Friday, 22 July 2016

How To Start a Mobile Cycle Business In 3 Easy Steps

A few additional thoughts to share with you about starting as a mobile cycle mechanic, one of the most rewarding forms of business there is.

Despite what I tend to talk about on this blog, starting and running a successful business does not have to involve spending years planning, life savings and then embarking upon a long-winded odyssey of self discovery.

"The only way you are going to be in business is by being in business"

3 Easy Steps

1. Get a van. It doesn’t really matter which one, as long as it’s big enough, but you won’t get far without it.

2. Quit your job. You’ll need a few years for this, so write a letter to your boss explaining that you’re sorry but there’s something you have to do.

3. Open for business. You can’t run a mobile bike business without opening. So sign-write your business name and phone number on your van, load you van with tools and parts, list your website on Google and start fixing bikes.

Once you have accomplished the above three steps, the rest will work itself out.

Always make time for a coffee

Optional additional steps

Do research. You could spend several months collecting information about businesses and bike shops in your area you wish to work, how to market your business, where to find customers.
But equally you could start now, take it day by day and figure these things out on the road, trusting that instinct.

Training. You could go to the bicycle school and attended two or 3 weeks training and have the qualification to call yourself a professional. Alternatively, you could gain an equal (or higher) level of education by working on bikes all day, every day, during your first few weeks on the road.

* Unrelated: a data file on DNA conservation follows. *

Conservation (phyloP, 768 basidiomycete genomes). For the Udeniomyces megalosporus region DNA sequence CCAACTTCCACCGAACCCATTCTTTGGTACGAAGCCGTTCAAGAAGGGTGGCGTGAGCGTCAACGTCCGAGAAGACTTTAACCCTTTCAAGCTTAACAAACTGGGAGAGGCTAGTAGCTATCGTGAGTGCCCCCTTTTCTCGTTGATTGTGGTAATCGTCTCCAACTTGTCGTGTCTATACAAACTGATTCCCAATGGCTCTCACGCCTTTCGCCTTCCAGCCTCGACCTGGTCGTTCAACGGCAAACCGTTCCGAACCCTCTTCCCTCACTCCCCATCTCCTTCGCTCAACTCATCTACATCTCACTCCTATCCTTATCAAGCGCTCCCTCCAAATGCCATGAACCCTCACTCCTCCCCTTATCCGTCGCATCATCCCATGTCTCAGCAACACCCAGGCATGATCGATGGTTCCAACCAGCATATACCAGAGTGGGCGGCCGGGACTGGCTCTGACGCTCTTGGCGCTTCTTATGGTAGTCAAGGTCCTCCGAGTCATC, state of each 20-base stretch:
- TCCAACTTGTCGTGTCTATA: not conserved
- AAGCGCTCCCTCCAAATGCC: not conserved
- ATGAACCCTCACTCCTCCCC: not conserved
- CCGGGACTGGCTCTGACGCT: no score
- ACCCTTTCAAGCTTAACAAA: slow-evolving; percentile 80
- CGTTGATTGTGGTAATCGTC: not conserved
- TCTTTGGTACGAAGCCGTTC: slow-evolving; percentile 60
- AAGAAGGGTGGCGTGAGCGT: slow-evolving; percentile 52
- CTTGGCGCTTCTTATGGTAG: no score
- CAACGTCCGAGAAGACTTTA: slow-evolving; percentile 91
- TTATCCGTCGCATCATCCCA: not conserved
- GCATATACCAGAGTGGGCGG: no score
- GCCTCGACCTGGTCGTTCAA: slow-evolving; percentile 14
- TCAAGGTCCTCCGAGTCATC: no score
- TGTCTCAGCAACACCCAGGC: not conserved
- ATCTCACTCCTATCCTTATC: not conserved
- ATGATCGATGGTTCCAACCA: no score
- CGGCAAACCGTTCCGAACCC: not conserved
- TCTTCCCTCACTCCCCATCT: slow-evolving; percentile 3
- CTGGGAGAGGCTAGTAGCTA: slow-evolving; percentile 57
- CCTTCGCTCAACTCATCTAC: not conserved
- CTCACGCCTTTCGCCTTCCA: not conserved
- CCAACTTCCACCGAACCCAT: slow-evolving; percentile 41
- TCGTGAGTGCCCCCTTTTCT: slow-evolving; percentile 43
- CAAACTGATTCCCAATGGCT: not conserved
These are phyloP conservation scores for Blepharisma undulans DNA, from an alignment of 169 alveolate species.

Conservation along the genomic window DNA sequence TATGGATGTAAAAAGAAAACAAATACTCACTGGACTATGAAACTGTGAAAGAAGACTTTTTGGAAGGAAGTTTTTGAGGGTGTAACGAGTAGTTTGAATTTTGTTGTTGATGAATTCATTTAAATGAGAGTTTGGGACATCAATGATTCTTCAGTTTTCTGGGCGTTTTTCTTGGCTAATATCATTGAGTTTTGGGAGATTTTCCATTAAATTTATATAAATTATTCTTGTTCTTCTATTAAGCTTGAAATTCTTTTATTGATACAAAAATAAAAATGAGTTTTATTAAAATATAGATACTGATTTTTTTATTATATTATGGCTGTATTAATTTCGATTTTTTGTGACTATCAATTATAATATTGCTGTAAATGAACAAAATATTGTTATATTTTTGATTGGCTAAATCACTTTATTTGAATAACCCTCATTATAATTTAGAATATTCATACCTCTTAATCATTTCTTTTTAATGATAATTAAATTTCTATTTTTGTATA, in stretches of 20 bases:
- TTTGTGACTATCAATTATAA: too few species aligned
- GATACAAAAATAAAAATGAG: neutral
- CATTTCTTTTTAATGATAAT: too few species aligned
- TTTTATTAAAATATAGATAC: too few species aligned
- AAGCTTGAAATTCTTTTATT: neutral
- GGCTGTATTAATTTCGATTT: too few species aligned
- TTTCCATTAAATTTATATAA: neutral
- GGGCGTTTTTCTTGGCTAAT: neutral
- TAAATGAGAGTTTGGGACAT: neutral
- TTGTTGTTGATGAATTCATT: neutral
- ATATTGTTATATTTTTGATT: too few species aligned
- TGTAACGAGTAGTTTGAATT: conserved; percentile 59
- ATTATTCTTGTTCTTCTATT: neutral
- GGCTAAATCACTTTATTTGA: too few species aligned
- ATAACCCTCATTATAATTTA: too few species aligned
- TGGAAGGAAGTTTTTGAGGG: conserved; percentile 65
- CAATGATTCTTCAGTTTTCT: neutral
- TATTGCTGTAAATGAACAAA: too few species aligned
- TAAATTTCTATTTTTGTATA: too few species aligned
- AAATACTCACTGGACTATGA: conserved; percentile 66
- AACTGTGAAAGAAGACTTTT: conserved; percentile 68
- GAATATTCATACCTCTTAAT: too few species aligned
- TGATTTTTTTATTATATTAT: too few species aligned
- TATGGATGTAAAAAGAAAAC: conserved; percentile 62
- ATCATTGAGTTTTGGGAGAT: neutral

Spend time saving money. You could put tens of thousands of pounds in the bank to create a feeling of security. Or your could sell everything you own right now, start at the end of your notice period, and then simply buy parts that you need for each job. You’ll accept all types of jobs, and avoid time off (you can do that when you retire). Simply use the skills you didn’t know you had to earn more locally.

Get loads of fancy equipment. You could blow a few grand on the best bike tools and a new van. Tools like spoke tension meter, where you can learn to feel the tension with your hands, bottom bracket facing tool, can always take the job to a shop who has the tools and add a percentage to the final bill. But equally you could buy used tools from ebay, parts/stock from a shop that's gone bankrupt.

Start a website, Twitter account and Facebook page. You should get up to speed on websites and blogging and social media and use all of these things to communicate your business in real-time from the road. Or better still stop using social media and spend more time putting your business on the road.

Working on the road:
There are so many ways to make long-term mobile bicycle business more complicated than it could be. Avoid trading one rat race for another, ensure that you enjoy your new lifestyle without simply transferring the stress and overwork.

Any questions you may have can be answered in a Skype chat or meeting with me, helping you put your business out in front.
“Starting your own business can be a daunting process. Research shows that many people who want to run their own business may need more help when they’re starting out"
Do you want the freedom of being your own boss but with the support of a national network, working in one of the fastest growing leisure sectors please do get in touch with Martin Wilkins at for an information brochure.

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